As complaints about conduct of the inquiry are likely to persist, especially as it moves toward its public stage, several pro-impeachment voices have expressed hope that the president’s defenders will be forced to address his actions head-on — a task they feel is nearly impossible. But Saul Anuzis, a political consultant and former chairman of Michigan’s Republican Party, who also signed the aforementioned letter opposing impeachment, welcomes a move to this next stage.
“I think Republicans’ argument is stronger when you get to the facts,” he told Hamodia. “To the best of my knowledge nothing that was done is illegal, and the aid was paid out in the window of time provided.”
Mr. Anuzis was asked if the facts of the president’s call pressuring President Zelenskiy to investigate the Bidens and alleged testimony that the White House wanted to withhold nearly $400 million in military aid until the request was met bothered him. “Not at all,” he responded.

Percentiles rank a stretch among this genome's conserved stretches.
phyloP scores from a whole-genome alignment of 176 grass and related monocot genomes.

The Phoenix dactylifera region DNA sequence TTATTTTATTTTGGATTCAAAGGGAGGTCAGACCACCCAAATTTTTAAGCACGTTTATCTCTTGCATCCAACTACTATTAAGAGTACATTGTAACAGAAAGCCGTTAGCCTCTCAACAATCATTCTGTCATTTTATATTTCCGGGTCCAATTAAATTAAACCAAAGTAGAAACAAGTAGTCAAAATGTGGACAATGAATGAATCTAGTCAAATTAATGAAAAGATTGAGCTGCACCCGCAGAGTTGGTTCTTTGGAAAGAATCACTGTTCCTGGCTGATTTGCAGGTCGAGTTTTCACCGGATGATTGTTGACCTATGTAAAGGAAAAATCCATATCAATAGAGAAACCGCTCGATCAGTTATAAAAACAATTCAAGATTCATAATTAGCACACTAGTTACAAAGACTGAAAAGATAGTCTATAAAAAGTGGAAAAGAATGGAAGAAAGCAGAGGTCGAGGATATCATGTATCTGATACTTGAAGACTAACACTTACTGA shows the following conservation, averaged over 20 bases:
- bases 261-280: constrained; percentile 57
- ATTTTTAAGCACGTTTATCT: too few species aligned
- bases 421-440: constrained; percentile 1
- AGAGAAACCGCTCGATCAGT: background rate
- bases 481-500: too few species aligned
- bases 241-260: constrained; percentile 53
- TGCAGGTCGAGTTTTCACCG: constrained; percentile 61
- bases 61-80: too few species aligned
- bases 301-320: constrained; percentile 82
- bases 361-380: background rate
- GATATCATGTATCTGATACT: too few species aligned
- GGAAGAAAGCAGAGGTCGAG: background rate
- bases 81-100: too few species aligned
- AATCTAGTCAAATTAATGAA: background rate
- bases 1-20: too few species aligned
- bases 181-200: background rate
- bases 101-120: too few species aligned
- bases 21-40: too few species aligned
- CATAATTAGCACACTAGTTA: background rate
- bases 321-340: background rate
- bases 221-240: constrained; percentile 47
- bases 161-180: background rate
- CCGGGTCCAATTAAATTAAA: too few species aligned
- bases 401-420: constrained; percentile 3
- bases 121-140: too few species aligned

“[President Trump] was asking for a legal investigation into a crime that has bogged down our country for two years. The president claims that he was trying to get to the bottom of a crime that presents a real constitutional crisis, and there is no transcript that can prove the opposite. The rest is just people saying that they know what [the president] really meant,” Anuzis said. “We have treaties that obligate cooperation with other countries in legal investigations, and the fact that Biden is a political opponent doesn’t give him immunity.”
William Galston, an expert in governance at the Brookings Institution and a former Clinton administration advisor, had a different view of President Trump’s actions.
“It’s a very significant departure from the rules and norms that have governed presidential behavior in my lifetime,” he told Hamodia. “One credible interpretation is that the president held hostage $400 million for Ukraine to defend itself against Russia, that Congress had authorized and appropriated, to send a message to the Ukrainian government to conduct an inquiry related to his prospects in the 2020 election. I suppose interpretations can differ, but I have to say that turning American foreign policy to serve a president’s electoral convenience is disturbing and shocking.”